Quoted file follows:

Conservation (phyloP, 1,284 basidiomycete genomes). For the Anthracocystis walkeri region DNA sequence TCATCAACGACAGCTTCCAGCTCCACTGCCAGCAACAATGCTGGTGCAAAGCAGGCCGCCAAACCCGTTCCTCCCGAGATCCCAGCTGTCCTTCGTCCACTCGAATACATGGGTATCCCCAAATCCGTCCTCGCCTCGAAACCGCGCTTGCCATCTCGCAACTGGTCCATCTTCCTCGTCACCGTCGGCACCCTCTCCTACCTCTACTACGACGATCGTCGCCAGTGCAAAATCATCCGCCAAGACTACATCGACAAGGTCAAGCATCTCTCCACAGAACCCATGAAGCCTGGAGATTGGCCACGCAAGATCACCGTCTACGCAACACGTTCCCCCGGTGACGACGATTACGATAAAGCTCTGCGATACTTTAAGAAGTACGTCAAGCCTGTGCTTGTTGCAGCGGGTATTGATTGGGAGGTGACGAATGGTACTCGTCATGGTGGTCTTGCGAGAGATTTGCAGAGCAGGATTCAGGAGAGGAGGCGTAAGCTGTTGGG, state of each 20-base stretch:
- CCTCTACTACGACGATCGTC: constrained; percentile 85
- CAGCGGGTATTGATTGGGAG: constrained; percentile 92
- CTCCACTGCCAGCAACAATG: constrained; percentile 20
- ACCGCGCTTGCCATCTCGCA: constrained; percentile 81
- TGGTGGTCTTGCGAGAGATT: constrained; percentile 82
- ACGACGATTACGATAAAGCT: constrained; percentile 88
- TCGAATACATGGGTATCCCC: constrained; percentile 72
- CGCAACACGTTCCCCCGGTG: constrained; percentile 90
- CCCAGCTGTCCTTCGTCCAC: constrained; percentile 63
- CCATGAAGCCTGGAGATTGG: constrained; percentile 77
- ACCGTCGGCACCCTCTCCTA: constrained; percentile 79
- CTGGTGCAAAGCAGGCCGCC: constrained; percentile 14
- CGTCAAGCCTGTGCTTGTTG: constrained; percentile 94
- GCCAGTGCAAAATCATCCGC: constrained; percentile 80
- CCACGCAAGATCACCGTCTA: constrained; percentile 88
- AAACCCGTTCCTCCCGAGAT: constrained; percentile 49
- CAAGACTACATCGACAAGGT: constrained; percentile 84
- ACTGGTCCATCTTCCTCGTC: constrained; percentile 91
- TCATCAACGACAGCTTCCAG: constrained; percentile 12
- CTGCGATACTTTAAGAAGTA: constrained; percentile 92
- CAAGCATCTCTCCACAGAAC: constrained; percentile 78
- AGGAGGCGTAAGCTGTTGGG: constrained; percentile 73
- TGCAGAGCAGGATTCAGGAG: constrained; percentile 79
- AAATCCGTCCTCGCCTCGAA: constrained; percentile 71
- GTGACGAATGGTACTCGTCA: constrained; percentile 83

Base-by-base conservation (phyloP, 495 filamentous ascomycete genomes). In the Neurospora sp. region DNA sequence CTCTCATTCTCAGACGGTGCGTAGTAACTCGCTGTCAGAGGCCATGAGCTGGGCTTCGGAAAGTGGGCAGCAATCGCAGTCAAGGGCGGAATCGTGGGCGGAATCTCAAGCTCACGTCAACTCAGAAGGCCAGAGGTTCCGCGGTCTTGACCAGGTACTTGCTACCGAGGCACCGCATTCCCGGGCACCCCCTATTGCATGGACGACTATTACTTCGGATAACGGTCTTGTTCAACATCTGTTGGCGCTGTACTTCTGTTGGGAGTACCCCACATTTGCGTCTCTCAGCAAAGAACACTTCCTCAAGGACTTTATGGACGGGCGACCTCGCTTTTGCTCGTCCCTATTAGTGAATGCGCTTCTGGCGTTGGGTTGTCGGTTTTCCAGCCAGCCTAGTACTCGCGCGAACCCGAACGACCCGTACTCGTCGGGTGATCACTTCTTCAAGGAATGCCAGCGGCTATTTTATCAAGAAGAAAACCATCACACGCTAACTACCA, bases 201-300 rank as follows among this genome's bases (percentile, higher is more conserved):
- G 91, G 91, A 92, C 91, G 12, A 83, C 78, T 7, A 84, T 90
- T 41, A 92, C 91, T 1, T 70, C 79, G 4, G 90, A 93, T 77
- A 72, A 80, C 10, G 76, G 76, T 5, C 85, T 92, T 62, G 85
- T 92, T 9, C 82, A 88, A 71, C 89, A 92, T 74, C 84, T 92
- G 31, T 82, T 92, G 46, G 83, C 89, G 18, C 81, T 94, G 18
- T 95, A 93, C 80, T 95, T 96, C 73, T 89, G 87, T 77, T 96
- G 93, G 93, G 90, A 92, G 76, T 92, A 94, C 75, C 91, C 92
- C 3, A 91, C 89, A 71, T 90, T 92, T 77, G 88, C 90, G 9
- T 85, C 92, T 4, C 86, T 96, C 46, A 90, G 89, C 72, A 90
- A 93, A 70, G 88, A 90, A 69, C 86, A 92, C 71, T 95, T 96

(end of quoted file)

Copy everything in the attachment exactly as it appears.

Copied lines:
Conservation (phyloP, 1,284 basidiomycete genomes). For the Anthracocystis walkeri region DNA sequence TCATCAACGACAGCTTCCAGCTCCACTGCCAGCAACAATGCTGGTGCAAAGCAGGCCGCCAAACCCGTTCCTCCCGAGATCCCAGCTGTCCTTCGTCCACTCGAATACATGGGTATCCCCAAATCCGTCCTCGCCTCGAAACCGCGCTTGCCATCTCGCAACTGGTCCATCTTCCTCGTCACCGTCGGCACCCTCTCCTACCTCTACTACGACGATCGTCGCCAGTGCAAAATCATCCGCCAAGACTACATCGACAAGGTCAAGCATCTCTCCACAGAACCCATGAAGCCTGGAGATTGGCCACGCAAGATCACCGTCTACGCAACACGTTCCCCCGGTGACGACGATTACGATAAAGCTCTGCGATACTTTAAGAAGTACGTCAAGCCTGTGCTTGTTGCAGCGGGTATTGATTGGGAGGTGACGAATGGTACTCGTCATGGTGGTCTTGCGAGAGATTTGCAGAGCAGGATTCAGGAGAGGAGGCGTAAGCTGTTGGG, state of each 20-base stretch:
- CCTCTACTACGACGATCGTC: constrained; percentile 85
- CAGCGGGTATTGATTGGGAG: constrained; percentile 92
- CTCCACTGCCAGCAACAATG: constrained; percentile 20
- ACCGCGCTTGCCATCTCGCA: constrained; percentile 81
- TGGTGGTCTTGCGAGAGATT: constrained; percentile 82
- ACGACGATTACGATAAAGCT: constrained; percentile 88
- TCGAATACATGGGTATCCCC: constrained; percentile 72
- CGCAACACGTTCCCCCGGTG: constrained; percentile 90
- CCCAGCTGTCCTTCGTCCAC: constrained; percentile 63
- CCATGAAGCCTGGAGATTGG: constrained; percentile 77
- ACCGTCGGCACCCTCTCCTA: constrained; percentile 79
- CTGGTGCAAAGCAGGCCGCC: constrained; percentile 14
- CGTCAAGCCTGTGCTTGTTG: constrained; percentile 94
- GCCAGTGCAAAATCATCCGC: constrained; percentile 80
- CCACGCAAGATCACCGTCTA: constrained; percentile 88
- AAACCCGTTCCTCCCGAGAT: constrained; percentile 49
- CAAGACTACATCGACAAGGT: constrained; percentile 84
- ACTGGTCCATCTTCCTCGTC: constrained; percentile 91
- TCATCAACGACAGCTTCCAG: constrained; percentile 12
- CTGCGATACTTTAAGAAGTA: constrained; percentile 92
- CAAGCATCTCTCCACAGAAC: constrained; percentile 78
- AGGAGGCGTAAGCTGTTGGG: constrained; percentile 73
- TGCAGAGCAGGATTCAGGAG: constrained; percentile 79
- AAATCCGTCCTCGCCTCGAA: constrained; percentile 71
- GTGACGAATGGTACTCGTCA: constrained; percentile 83

Base-by-base conservation (phyloP, 495 filamentous ascomycete genomes). In the Neurospora sp. region DNA sequence CTCTCATTCTCAGACGGTGCGTAGTAACTCGCTGTCAGAGGCCATGAGCTGGGCTTCGGAAAGTGGGCAGCAATCGCAGTCAAGGGCGGAATCGTGGGCGGAATCTCAAGCTCACGTCAACTCAGAAGGCCAGAGGTTCCGCGGTCTTGACCAGGTACTTGCTACCGAGGCACCGCATTCCCGGGCACCCCCTATTGCATGGACGACTATTACTTCGGATAACGGTCTTGTTCAACATCTGTTGGCGCTGTACTTCTGTTGGGAGTACCCCACATTTGCGTCTCTCAGCAAAGAACACTTCCTCAAGGACTTTATGGACGGGCGACCTCGCTTTTGCTCGTCCCTATTAGTGAATGCGCTTCTGGCGTTGGGTTGTCGGTTTTCCAGCCAGCCTAGTACTCGCGCGAACCCGAACGACCCGTACTCGTCGGGTGATCACTTCTTCAAGGAATGCCAGCGGCTATTTTATCAAGAAGAAAACCATCACACGCTAACTACCA, bases 201-300 rank as follows among this genome's bases (percentile, higher is more conserved):
- G 91, G 91, A 92, C 91, G 12, A 83, C 78, T 7, A 84, T 90
- T 41, A 92, C 91, T 1, T 70, C 79, G 4, G 90, A 93, T 77
- A 72, A 80, C 10, G 76, G 76, T 5, C 85, T 92, T 62, G 85
- T 92, T 9, C 82, A 88, A 71, C 89, A 92, T 74, C 84, T 92
- G 31, T 82, T 92, G 46, G 83, C 89, G 18, C 81, T 94, G 18
- T 95, A 93, C 80, T 95, T 96, C 73, T 89, G 87, T 77, T 96
- G 93, G 93, G 90, A 92, G 76, T 92, A 94, C 75, C 91, C 92
- C 3, A 91, C 89, A 71, T 90, T 92, T 77, G 88, C 90, G 9
- T 85, C 92, T 4, C 86, T 96, C 46, A 90, G 89, C 72, A 90
- A 93, A 70, G 88, A 90, A 69, C 86, A 92, C 71, T 95, T 96